President Bush’s insistence on Sunday that he released all his military documents during the 2000 campaign has only added to the controversy that surrounds his service in the Texas Air National Guard. In fact, there is no indication Bush has ever authorized that all his military records, including those considered personal under provisions of the Privacy Act, be made public.
In his appearance this Sunday on NBC’s “Meet the Press,” Bush claimed “the records are kept in Colorado, as I understand, and they scoured the records.” Asked if he would release “everything,” such as his military pay stubs, tax returns, and perhaps even medical records, to prove he served as required between 1972 and 1973, Bush replied “absolutely.” He added, “We did so in 2000, by the way.”
But the facts suggest otherwise. “I was pretty shocked when I heard him say he released all his records in 2000,” says Martin Heldt, whose article for TomPaine.com in 2000 was among the first on the issue and who maintains a Web site featuring Bush’s key National Guard documents.
In Bush’s own discharge papers, there is no evidence he reported for required weekend Guard duty training during the 12-month span between the spring of 1972 and 1973. During part of that time Bush was transferred from a Texas unit to one in Alabama so he could work on a political campaign for one of his father’s friends. In the summer of 1972, Bush, a fully trained pilot, failed to take his required physical examination and was grounded. As the Boston Globe reported in May 2000, few if any of Bush’s commanders remembered the son of a congressman reporting for duty between 1972 and 1973. Bush’s papers also do not answer the question whether, after April 1972, he ever served the Guard again before being discharged in 1974.
While some of Bush’s military records have been released, large gaps remain. Researchers who submit Freedom of Information Act requests today about Bush’s military service receive in return a packet of papers approximately 180 pages thick. But FOIA requests by law are limited. According to National Archives and Records Administration (NARA) guidelines, the information that can be released regarding military personnel comprises “name, service number, rank, dates of service, awards and decorations and place of entrance and separation.”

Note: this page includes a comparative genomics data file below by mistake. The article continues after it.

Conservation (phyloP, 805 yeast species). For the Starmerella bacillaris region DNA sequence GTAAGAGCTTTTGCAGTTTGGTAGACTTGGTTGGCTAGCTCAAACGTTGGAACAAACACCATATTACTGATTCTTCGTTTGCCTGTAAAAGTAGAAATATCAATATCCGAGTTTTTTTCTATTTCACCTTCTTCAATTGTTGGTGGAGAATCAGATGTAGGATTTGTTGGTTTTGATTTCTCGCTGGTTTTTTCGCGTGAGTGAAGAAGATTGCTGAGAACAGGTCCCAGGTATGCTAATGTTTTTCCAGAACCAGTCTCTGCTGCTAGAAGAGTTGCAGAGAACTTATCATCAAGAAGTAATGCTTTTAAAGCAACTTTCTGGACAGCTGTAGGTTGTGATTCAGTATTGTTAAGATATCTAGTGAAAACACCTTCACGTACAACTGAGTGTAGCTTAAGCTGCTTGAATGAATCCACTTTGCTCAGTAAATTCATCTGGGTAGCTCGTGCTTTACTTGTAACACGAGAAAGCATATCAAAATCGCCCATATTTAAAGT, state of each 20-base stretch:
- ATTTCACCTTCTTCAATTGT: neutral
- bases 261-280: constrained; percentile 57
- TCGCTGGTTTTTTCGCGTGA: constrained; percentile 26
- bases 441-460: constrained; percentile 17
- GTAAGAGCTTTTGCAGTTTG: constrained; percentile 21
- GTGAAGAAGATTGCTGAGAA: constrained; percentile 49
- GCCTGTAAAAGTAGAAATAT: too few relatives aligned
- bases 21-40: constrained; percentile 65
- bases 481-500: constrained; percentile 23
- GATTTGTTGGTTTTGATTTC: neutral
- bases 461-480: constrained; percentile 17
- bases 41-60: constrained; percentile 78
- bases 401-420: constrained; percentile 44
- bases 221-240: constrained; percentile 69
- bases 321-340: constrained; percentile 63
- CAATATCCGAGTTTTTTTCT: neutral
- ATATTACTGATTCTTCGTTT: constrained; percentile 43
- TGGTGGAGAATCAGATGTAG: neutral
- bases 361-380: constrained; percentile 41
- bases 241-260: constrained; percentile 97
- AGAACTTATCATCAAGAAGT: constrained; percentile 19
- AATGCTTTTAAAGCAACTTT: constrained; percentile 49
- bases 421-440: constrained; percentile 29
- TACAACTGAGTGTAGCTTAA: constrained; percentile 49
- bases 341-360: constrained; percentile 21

In 2000, Heldt wrote to the National Guard Bureau, as well as the Air Force, seeking a detailed accounting of Bush’s military records. The chief of the National Guard Bureau’s support services division informed Heldt that some of his requests were off limits: “Social security numbers, medical records and personnel and administrative information of Mr. Bush and others have been withheld, as release of this information would be a clearly unwarranted invasion of the personal privacy of the personnel affected.”
Bush’s medical military records, for instance, have never been released to the general public. Nor have any disciplinary reviews, pay stubs, tax records, or personal letters, which would help determine his exact whereabouts in 1972-73. According to the Freedom of Information Act and the Privacy Act, those documents remain under seal unless the military personnel in question (or the next of kin) authorize their release. But NARA offers veterans a sample form to approve that release:
“I authorize the National Personnel Records Center, or other custodian of my military service record, to release to (your name or that of your company and/or organization) the following information and/or copies of documents from my military service record.”
Other presidential candidates have been far more open in releasing their military records. On Jan. 16, for example, Democratic contender Wesley Clark released 34 years’ worth of military records. Voters were invited to examine the papers at a room at the Manchester Hotel in New Hampshire — dubbed the “Clark reading room” — where the documents were laid out for public view.
If Bush had given his permission in 2000 for private information from his military files to be released, his signed authorization would be on file. But there is no evidence yet produced that he did. And a call to the Air Reserve Personnel Center in Denver to determine if that authorization has ever been made was not returned by deadline.
More important, Bush’s 2000 authorization, if he made one, would specify whom he allowed to see his personal military records. Having agreed to the release of sensitive documents to one person would not mean those documents would go into packets to meet future FOIA requests. The documents would be limited to the person mentioned in Bush’s authorization. It’s possible Bush authorized the documents to be released in 2000 but only authorized a campaign aide to see them.
During the 2000 campaign, Bush’s spokesman Dan Bartlett, now the White House communications director, told the Associated Press in June of that year that he traveled to the Air Reserve Personnel Center in Denver to review Bush’s military file. “I have read it, and there is nothing earth-shattering,” Bartlett said at the time. But he never told reporters the campaign was releasing all the documents or that Bush had authorized the press to review whatever it wanted. Instead, reporters researching the story of Bush’s military service and searching for documents relied on FOIA requests and whatever other papers the Bush campaign chose to share with them.
The White House has yet to announce whether Bush will sign an authorization notice or when the documents will be made available to the press. When asked about the president’s offer to release “everything,” White House press secretary Scott McClellan told reporters during Monday’s daily press briefing, “We made everything we had available during the 2000 campaign.”
A call to the White House press office seeking comment was not returned.